This entry was posted on March 2, 2013 by Lemony. It was filed under Maine, Tree and was tagged with abstract, Maine, Nature Photography, Panasonic Lumix LX5, Photography, Trees, Winter, Woods.
Nice tones and lines in this abstract, Lemony. There is tension there too. And the suggestion of motion. Very nice.
March 2, 2013 at 4:44 am
Thank you, George. It was a bit of an experiment. I need to stretch myself and try different things. I feel a big change coming. I have new camera, you know… And it’s a bit daunting. 🙂 (I didn’t use it for this shot.) I need to just launch myself and go with whatever happens, I think, and not worry about what comes out in the beginning.
March 2, 2013 at 7:52 pm
I think, you used this technique three times. First in a rash green woods,
second with poppy, getting painting like an effect.
And amazingly, certainly you got a composition, a painter would have had painted.
Yet still, I’m not sure how the lines maintain their baldness, without disintegrating,
whether it was because well focused or because of the camera’s image stabilizer ?
I like your choice to give almost washed off sepia tone to balance their baldness.
End result is beautiful. (Sorry, my click to [Like] doesn’t work)
March 2, 2013 at 5:07 am
You have an incredible memory! You’ve demonstrated this before, but WOW! You’re exactly right. I used this technique exactly on those occasions you’ve mentioned. I think the camera is in large part responsible for the focus that is maintained in the shot. I’m glad you like the end result. I debated about the the sepia tones, but when I saw the result, I felt they communicated precisely what I was aiming for. Thank you.
March 2, 2013 at 7:54 pm
Oh I really like this!
March 2, 2013 at 7:19 am
Thank you, Anne Rose. I’m glad for your feedback, and for your visit!
March 2, 2013 at 7:55 pm
Love the tones and atmosphere in this 🙂
March 2, 2013 at 7:40 am
Thank you, Inga!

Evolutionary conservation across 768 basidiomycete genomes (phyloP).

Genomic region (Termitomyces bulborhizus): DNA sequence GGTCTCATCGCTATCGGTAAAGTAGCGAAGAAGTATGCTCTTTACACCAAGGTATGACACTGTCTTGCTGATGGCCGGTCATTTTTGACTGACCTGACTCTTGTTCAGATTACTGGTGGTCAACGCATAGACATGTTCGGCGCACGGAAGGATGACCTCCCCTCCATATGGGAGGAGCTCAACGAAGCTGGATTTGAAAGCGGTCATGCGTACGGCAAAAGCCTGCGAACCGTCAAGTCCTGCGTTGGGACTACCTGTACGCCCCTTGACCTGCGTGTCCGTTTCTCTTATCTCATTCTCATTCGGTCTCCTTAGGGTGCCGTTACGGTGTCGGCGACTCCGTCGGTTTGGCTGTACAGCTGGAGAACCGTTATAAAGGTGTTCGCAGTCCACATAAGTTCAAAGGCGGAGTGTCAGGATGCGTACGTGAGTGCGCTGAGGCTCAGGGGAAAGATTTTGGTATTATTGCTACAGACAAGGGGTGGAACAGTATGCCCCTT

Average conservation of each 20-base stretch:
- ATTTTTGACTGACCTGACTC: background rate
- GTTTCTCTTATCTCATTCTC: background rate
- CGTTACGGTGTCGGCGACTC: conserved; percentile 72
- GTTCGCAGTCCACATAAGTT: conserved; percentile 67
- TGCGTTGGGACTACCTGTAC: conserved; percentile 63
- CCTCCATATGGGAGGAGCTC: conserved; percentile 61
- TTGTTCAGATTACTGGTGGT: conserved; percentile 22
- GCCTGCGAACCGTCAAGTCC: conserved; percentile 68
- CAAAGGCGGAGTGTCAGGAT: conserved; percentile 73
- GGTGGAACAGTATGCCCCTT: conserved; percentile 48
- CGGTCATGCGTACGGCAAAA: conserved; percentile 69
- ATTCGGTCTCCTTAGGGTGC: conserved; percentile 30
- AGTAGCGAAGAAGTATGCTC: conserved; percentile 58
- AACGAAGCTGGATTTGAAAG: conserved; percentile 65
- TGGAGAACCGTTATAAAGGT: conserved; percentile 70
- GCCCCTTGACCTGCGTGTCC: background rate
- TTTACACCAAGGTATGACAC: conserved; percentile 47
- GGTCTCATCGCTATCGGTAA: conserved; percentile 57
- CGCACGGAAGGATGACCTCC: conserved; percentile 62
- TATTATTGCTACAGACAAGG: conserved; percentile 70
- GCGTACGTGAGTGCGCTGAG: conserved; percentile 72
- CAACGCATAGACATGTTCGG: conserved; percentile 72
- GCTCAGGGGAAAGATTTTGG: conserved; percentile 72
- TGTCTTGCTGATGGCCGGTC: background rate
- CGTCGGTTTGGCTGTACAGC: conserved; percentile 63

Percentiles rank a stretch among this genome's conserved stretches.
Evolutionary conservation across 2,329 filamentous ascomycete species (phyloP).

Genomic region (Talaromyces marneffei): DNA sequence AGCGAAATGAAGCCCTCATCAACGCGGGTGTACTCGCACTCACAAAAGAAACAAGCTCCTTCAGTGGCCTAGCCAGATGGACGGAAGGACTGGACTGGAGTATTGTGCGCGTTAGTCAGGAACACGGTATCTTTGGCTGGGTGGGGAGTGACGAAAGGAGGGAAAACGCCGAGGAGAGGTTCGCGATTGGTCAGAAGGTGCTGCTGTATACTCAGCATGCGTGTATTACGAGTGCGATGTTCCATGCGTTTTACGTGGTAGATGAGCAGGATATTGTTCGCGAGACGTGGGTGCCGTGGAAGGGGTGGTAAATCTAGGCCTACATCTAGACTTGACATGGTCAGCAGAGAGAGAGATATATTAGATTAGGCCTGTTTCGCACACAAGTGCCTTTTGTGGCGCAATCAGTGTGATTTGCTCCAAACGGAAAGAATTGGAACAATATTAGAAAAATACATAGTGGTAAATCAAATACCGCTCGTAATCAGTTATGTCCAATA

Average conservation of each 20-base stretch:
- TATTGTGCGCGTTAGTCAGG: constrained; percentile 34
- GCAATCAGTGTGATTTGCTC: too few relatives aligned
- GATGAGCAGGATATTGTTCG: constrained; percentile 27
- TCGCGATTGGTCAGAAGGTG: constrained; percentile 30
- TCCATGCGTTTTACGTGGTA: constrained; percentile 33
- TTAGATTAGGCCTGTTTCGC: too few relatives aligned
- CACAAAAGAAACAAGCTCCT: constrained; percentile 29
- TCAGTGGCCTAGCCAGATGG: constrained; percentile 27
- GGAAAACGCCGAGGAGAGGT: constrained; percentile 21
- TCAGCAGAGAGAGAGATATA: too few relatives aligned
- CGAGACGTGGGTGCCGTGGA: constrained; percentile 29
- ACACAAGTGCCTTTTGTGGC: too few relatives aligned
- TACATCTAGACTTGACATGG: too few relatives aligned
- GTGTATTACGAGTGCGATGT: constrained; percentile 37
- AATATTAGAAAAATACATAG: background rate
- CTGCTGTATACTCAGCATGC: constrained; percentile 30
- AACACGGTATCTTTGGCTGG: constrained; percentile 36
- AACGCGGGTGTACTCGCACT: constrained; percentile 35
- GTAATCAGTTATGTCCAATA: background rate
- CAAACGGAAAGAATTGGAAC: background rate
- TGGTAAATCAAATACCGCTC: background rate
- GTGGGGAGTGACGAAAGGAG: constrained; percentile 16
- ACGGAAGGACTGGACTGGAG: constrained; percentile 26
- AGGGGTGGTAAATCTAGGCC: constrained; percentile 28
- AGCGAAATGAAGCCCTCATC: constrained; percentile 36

I’m glad someone is seeing some sunshine! We haven’t seen much of it here for 10 days or more.
March 2, 2013 at 11:36 am
Yes, it’s time for spring, isn’t it?!
Ooohh…I really love this!
March 3, 2013 at 6:25 am
Thank you! I’m so glad you like it!
March 3, 2013 at 7:28 pm
This is really painterly – amazing what you can do with a camera! I’m actually considering doing some painting and might try and work from a photo to begin with, any tips how to get this effect?
March 5, 2013 at 8:54 am
I just set my camera (a Panasonic Lumix LX5, in this case), to a very slow shutter speed (as slow as possible to keep things in focus with the light that you have available), and set my aperture to f8, I think (but you can experiment with the aperture to achieve the effect you like), and just slowly moved my camera up the trees. I took lots, and ended up with lots of fun, ghostly sorts of images. They work well in black & white, too. I can imagine it would be fun to work from something like this for a painting! Good luck!
March 5, 2013 at 3:24 pm
Thanks very much!
March 6, 2013 at 11:23 am
Lovely effect, Melanie. I’ve played with this technique a bit, but always with color. This is really nice. You inspire me.
March 8, 2013 at 7:46 am
Thank you, Carissa, for these very nice words. I like trying this effect out in different places and with different filters. Usually, it doesn’t turn out as I envision, but sometimes it matches what I’m seeing in my imagination.
March 11, 2013 at 1:25 pm
March 10, 2013 at 7:38 pm
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